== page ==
As you may or may not know, Utah law established a specific formula to calculate child support after divorce. But can you actually calculate the amount of child support that will be awarded in your particular case on your own?
Or do you necessarily need help from a Salt Lake City child support attorney to calculate child support in your case? Long story short, you may be able to estimate the amount of child support by using a formula and following specific instructions and guidelines outlined by Utah law, but there is no way to calculate the exact amount of child support on your own without seeking help from an experienced lawyer.
Our experienced child support attorney in Salt Lake City, Emy A. Cordano, says that there is actually an online child support calculator provided by the Utah Office of Recovery Services (ORS) that estimates the amount you or your spouse will owe.
Do note, however, that the ORS calculator can be used for an estimated child support amount. Just because the calculator says you are entitled to receive $10,000 in monthly child support payments does not necessarily mean that you are guaranteed to obtain this amount.
As mentioned earlier, Utah legislature sets strict guidelines to determine the amount of child support. When determining child support, the court will look into all of the following factors:
While the vast majority of divorcing couples think that the amount of child support is calculated by the courts, it is not entirely true. “In reality,” explains our child support attorney Salt Lake City, “The parents and their lawyers calculate the amount of child support by applying the statutory formulas and guidelines, and then the court simply verifies that the amount was properly calculated.”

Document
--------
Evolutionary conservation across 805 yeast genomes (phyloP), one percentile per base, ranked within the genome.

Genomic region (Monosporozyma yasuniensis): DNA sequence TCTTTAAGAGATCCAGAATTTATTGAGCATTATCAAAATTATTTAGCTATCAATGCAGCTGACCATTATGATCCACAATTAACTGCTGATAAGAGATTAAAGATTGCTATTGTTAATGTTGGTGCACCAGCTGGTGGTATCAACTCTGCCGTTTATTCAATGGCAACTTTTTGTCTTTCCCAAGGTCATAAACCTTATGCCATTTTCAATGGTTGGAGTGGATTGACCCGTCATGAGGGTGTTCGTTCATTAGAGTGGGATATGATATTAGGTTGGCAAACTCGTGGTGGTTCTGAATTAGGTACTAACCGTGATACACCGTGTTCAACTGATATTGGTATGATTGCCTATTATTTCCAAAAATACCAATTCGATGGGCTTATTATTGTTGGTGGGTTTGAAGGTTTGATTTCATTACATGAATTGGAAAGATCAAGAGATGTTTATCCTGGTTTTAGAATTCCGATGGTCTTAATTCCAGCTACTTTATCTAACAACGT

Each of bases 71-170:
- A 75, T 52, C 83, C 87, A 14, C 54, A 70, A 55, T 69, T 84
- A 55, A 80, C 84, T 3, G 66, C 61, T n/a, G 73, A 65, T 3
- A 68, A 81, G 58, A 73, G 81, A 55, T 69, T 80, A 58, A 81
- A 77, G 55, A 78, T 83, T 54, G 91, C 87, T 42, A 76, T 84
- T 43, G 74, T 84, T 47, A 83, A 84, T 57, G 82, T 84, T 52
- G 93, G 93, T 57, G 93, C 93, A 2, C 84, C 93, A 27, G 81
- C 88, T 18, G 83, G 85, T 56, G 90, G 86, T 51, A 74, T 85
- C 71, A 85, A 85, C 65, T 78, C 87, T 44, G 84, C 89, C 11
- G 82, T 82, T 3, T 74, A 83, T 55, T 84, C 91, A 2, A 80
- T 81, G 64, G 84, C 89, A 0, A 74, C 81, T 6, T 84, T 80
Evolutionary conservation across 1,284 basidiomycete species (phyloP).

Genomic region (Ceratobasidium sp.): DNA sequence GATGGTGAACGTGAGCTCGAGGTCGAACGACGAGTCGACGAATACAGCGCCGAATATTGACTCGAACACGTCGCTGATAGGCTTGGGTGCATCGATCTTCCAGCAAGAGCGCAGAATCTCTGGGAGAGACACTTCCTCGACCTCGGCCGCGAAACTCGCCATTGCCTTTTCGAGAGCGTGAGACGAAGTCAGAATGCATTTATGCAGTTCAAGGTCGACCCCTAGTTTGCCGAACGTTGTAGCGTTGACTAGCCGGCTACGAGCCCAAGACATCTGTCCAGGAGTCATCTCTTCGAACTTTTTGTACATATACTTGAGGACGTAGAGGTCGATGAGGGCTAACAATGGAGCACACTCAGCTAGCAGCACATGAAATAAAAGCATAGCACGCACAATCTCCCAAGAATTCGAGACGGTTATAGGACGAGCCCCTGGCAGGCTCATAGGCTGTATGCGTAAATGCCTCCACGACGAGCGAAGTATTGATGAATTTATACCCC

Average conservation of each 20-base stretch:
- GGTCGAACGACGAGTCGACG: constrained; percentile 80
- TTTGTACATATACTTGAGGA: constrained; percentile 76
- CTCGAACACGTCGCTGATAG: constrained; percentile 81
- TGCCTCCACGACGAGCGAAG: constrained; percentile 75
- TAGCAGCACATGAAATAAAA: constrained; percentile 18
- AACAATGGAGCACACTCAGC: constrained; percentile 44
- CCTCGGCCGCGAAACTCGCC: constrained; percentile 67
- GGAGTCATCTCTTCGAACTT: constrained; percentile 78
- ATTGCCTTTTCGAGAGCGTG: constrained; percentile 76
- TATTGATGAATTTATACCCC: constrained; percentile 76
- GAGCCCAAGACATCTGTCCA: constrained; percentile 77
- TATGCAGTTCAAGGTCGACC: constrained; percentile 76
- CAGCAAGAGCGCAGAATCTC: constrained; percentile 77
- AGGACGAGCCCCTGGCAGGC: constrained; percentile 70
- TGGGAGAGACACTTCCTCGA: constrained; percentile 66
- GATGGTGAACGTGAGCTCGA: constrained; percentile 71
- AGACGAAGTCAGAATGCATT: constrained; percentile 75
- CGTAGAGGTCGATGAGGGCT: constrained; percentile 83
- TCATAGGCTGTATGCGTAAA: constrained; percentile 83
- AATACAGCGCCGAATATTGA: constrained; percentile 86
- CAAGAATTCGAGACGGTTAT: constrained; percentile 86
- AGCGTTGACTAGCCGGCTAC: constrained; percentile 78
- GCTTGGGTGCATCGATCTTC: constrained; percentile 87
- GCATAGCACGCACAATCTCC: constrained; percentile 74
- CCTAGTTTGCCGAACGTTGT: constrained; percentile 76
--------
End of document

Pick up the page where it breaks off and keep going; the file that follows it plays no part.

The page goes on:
Although it has been more than a decade since Utah lawmakers updated the guidelines for calculating child support the last time (January 1, 2008), the guidelines are very specific and to-the-point. Under Utah law, all judges in Utah are required to follow these guidelines to calculate awards of child support.
Gross monthly income of each parent is arguably the most critical factor when calculating child support payments in Utah. Your gross income is the amount of money you earn before taxes or other deductions. Gross income is determined by including salaries, bonuses, commissions and other benefits.
If you have more than one job or work for more than one client, you may not realize that for child support purposes, the income used in calculating child support is limited to one full-time job.
Just because the court has already determined the amount of child support in your case, there may still be a way to convince the court to re-calculate the amount by pointing at the errors or inaccuracies in calculating child support.